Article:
May 2020 TBR

I haven’t been reading as much as I normally do or would like, but I fully intend to read as many of these as possible this month

Finishing Off

Diary of a Young Naturalist – Dara McAnulty

A Tall History of Sugar Curdella Forbes

Vickery’s Folk Flora – Roy Vickery

Lands Of Lost Borders – Kate Harris

Hollow Places – Christopher Hadley

Lotharingia – Simon Winder


Review Copies

American Dirt – Jeanie Cummins (wavering on this one a little with all the publicity about this)

A Good Neighbourhood – Therese Anne Fowler

Mother: A Memoir – Nicholas Royle

The Dictatorship Syndrome – Alaa Al Aswany

The Birds They Sang – Stanisław Łubieński

The Bystander Effect – Catherine A. Sanderson

The Many Lives of Carbon – Dag Olav Hessen, Tr. Kerri Pierce

30-Second Elements – Eric Scerri

Elementary – James M. Russell

The Saddest Pleasure: A Journey on Two Rivers – Moritz Thomsen

The Book of Puka-Puka: A Lone Trader in the South Pacific Robert – Dean Frisbie

The House of Islam – Ed Husain

Blue Mind: How Water Makes You Happier, More Connected and Better at What You Do – Wallace J. Nichols

When the Rivers Run Dry: Water – The Defining Crisis of the Twenty-first Century – Fred Pearce

The Glass Woman – Caroline Lea

Sunfall – Jim Al-Khalili


Library Books

The Stonemason – Andrew Ziminski

Sea People – Christina Thompson

The Way To The Sea – Caroline Crampton

A Beginner’s Guide To Japan – Pico Iyer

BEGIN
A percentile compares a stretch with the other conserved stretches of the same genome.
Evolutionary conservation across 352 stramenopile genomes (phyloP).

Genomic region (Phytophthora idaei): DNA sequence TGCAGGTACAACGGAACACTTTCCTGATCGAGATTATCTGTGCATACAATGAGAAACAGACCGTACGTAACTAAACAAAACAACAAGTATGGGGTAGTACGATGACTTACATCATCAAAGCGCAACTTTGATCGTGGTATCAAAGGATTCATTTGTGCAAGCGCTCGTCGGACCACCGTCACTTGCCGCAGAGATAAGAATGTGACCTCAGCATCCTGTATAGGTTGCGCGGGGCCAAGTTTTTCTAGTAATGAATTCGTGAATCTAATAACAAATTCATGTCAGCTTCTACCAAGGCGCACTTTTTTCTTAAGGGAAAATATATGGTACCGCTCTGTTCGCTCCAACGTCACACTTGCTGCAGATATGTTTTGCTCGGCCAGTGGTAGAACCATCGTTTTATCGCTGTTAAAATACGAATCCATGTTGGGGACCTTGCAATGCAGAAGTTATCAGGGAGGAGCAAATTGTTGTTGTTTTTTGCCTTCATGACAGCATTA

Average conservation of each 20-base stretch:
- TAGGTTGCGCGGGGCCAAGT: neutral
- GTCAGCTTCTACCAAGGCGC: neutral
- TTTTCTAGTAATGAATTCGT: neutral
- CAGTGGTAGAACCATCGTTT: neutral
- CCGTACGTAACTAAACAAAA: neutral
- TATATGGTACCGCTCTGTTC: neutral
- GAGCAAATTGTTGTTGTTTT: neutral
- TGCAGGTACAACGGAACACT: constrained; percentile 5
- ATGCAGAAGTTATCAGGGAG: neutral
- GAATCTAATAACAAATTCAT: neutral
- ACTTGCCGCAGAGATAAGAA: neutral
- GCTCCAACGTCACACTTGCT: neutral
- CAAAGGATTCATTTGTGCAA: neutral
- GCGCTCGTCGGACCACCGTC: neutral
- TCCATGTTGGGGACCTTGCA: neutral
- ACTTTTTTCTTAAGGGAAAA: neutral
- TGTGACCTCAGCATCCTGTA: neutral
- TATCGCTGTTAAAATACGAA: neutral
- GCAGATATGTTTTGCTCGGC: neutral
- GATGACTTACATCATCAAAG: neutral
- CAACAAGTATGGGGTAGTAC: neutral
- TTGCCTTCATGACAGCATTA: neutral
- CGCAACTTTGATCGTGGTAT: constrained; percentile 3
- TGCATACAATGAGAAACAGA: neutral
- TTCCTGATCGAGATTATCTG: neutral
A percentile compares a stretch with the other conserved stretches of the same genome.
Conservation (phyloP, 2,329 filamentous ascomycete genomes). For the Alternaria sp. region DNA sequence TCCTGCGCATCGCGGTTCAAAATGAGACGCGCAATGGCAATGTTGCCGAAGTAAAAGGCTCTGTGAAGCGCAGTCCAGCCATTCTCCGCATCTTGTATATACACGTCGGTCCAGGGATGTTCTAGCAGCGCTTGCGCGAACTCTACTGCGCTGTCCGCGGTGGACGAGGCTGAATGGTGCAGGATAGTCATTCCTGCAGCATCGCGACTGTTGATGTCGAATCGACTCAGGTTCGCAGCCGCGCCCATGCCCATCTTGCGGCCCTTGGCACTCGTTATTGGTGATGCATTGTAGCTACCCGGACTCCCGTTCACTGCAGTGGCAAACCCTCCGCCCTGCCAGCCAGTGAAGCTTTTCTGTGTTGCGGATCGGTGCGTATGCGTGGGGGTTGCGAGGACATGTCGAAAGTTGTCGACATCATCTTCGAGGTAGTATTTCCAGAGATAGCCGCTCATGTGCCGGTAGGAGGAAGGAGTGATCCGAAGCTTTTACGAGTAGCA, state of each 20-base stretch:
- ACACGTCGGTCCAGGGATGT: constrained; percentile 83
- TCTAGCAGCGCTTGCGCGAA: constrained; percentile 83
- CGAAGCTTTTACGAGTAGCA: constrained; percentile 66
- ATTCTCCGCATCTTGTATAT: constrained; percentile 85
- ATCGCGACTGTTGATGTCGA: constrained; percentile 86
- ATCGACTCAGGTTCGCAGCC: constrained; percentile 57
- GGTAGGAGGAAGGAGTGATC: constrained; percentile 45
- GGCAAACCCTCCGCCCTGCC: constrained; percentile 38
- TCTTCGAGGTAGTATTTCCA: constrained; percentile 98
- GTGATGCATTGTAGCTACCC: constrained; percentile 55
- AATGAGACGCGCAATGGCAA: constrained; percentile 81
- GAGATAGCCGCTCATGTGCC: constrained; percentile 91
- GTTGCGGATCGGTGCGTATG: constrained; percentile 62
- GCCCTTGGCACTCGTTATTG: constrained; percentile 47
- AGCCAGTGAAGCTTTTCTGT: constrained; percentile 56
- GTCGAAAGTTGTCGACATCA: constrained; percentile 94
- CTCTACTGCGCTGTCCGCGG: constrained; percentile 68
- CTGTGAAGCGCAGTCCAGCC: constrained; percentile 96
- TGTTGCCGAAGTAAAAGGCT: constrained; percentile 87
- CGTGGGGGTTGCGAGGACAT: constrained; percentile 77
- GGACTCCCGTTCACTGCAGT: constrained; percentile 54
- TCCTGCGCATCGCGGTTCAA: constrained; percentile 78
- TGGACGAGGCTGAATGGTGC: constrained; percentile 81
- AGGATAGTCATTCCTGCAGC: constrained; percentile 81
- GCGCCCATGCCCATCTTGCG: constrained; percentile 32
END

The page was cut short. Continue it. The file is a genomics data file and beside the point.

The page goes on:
Pie Fidelity – Pete Brown

The Bells of Old Tokyo – Anna Sherman



Challenge Books

Unseen Academicals – Terry Pratchett

Herbaceous – Paul Evans


Own Books

Emperors, Admirals and Chimney Sweepers – Peter Marren

Water and Sky – Neil Sentance

Ridge and Furrow – Neil Sentance



The Mizzy – Paul Farley

White Light White Peak – Simon Corble


Science Fiction

I ended up reading Agency last month so this is still on the list:

One Way – S.J. Morden

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  1. Rebecca Foster

    I read American Dirt before everything kicked off and really enjoyed it. I think the key is to just think of it as a thriller with timely elements and (if you can) avoid engaging about the issues of cultural appropriation and publishing politics. A Good Neighbourhood was also really good, though I’m surprised Fowler hasn’t come in for the same kind of criticism Cummins did considering that she writes about the experience of African Americans. Neither necessarily strikes me as your kind of book, but all you can do is give them a go!

    • Paul

      They are not really my thing, but I was sent them, so there is a certain amount of obligation. Isn’t a lot of fiction cultural appropriation though?

  2. Liz Dexter

    Are the review books feeling a bit overwhelming at the moment? I was a bit horrified when I took a proper look at my NetGalley list! Some good reads in here I’m sure. Happy May!

    • Paul

      Always! Hence why I have made the decision to not request almost any this year and either buy them, get them from the library or just read the multitude of books I have around the house.

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